Cloud computing technology will be the main driver of manufacturing IT productivity in the coming decade, a new report from IDC Manufacturing Insights claims. And manufacturers appear
“I was a bit surprised that it was as strong as it was,” said Bob Parker, group vice president at IDC Manufacturing Insights and author of the report, titled Business Strategy: Cloud Computing in Manufacturing. “This is evidence of a market that is going to have some lift."
The findings come from the Framingham, Mass.-based research firm’s analysis of a survey completed early this year. Among the 658 respondents, 98 identified themselves as manufacturers.
The results suggest cloud computing--broadly defined to include everything from basic computing resources to end-user applications and services--will continue to attract a bigger share of manufacturing IT budgets, as more manufacturers said they plan to outsource their IT infrastructure in the next two years. The percentage of companies managing infrastructure internally will drop from 55% to 38%, according to the report, with traditional outsourcing -- in which a third party owns the hardware and maintains staff -- seeing its share of IT budgets rising from 14% to 21%. The report says other industries plan, on average, to keep budgets for traditional outsourcing flat and predicts manufacturers will do the same “once the perception of cloud risk is abated.”
Still, cloud computing will outstrip traditional outsourcing by then, consuming around 40% of manufacturing IT budgets, nearly matching the percentage devoted to internal IT management. Private clouds are by far the preferred choice, says IDC, with externally hosted clouds slightly more popular than internally hosted ones. Public clouds will see some growth and consume 13% of IT budgets in two years, according to IDC.
Flexibility, services mentality driving cloud computing investments
Parker theorizes that sharp economic fluctuations are pushing manufacturers toward cloud computing technology because it lets them add and remove resources instead of over-investing internally to handle spikes in demand. “Manufacturers, more than other industries, have software license fatigue,” Parker said.
But the survey also suggests Software as a Service (SaaS) is beginning to lose its luster as a cheaper alternative as companies gain more experience with the real costs of multiple SaaS subscriptions, Parker said. Manufacturers are starting to realize that their best, long-term savings opportunities might instead be in Infrastructure as a Service (IaaS), which lets them access storage, CPU cycles and other basic resources from the cloud.
Manufacturers are slightly more likely than companies in other industries to see cloud computing technology as a way to standardize IT services, the study shows.
“There’s a movement among manufacturers to do this kind of catalog of services,” Parker said.
Manufacturers have been strongly influenced by the Information Technology Infrastructure Library (ITIL) v. 3 best practices and similar approaches, which call for building “catalogs” of services that can be replicated and shared throughout an organization.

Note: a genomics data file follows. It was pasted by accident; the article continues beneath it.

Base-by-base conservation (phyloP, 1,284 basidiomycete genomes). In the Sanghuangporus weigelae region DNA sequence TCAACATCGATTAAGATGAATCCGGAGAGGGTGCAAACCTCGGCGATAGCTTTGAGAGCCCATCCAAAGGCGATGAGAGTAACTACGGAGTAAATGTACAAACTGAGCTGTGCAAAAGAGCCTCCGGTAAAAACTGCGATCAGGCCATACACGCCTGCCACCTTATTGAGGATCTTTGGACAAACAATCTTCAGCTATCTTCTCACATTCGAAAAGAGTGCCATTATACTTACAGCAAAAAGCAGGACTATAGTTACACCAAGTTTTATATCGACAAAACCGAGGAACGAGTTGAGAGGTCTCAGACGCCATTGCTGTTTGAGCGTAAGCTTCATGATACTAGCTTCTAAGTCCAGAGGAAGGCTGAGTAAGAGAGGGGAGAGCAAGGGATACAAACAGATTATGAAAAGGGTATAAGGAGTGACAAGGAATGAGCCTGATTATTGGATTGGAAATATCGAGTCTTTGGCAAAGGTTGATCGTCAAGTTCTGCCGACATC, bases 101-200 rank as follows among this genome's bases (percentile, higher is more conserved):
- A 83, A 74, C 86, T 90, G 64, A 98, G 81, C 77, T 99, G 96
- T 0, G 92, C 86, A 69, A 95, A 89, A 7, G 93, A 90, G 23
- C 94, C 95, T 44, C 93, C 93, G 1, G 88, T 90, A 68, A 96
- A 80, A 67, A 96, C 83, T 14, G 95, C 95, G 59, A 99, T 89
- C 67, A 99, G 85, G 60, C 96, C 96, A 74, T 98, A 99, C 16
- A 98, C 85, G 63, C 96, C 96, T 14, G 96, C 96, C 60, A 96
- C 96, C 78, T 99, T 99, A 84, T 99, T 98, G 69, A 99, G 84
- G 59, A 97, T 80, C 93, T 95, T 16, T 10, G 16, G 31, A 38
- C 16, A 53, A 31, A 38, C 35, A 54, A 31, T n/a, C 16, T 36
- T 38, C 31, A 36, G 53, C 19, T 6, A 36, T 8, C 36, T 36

“They’re using them to get out of project jail and be more thought of as a service provider of IT,” he said.
Manufacturing’s dramatic shift toward outsourcing comes at a time when companies are de-emphasizing traditional IT jobs and hiring more data scientists, “anthropologists” trained to analyze human behavior in social media, and others with the hybrid IT and business skills to perform analytics on “big data,” Parker said.
“There’s a transformation going on in terms of the people who work in IT in manufacturing," he said. "It has moved from building systems that drive processes to analyzing data to drive better decisions.”
Strategic role of cloud computing in manufacturing
Stepping back to examine the long term, Parker says cloud computing technology will be the most important platform for continuing the IT productivity improvements of the past decade, which he said were enabled by such technology trends as virtualization, ERP consolidation, software outsourcing to India and exponential growth in network bandwidth. “IT costs actually went up almost 50% in that time period,” he said. “It’s just that revenue doubled. [IT] was able to do more with less.”
Cloud computing will be the key to continuing these increases in IT utilization rates while still driving down resource costs, according to Parker. In the coming decade, however, “manufacturing is being asked to improve [IT] productivity, but in half the time,” he said.
The report concludes with these recommendations:
- Publish a cloud computing position paper that includes the company’s near- and long-term plans.
- Set specific goals for the amount of resources and applications to run in the cloud.
- Perform an honest assessment to ensure current staff has the relationship and “service-level audit” skills to shift to a cloud-centric strategy.
- Align key business objectives with cloud computing investments.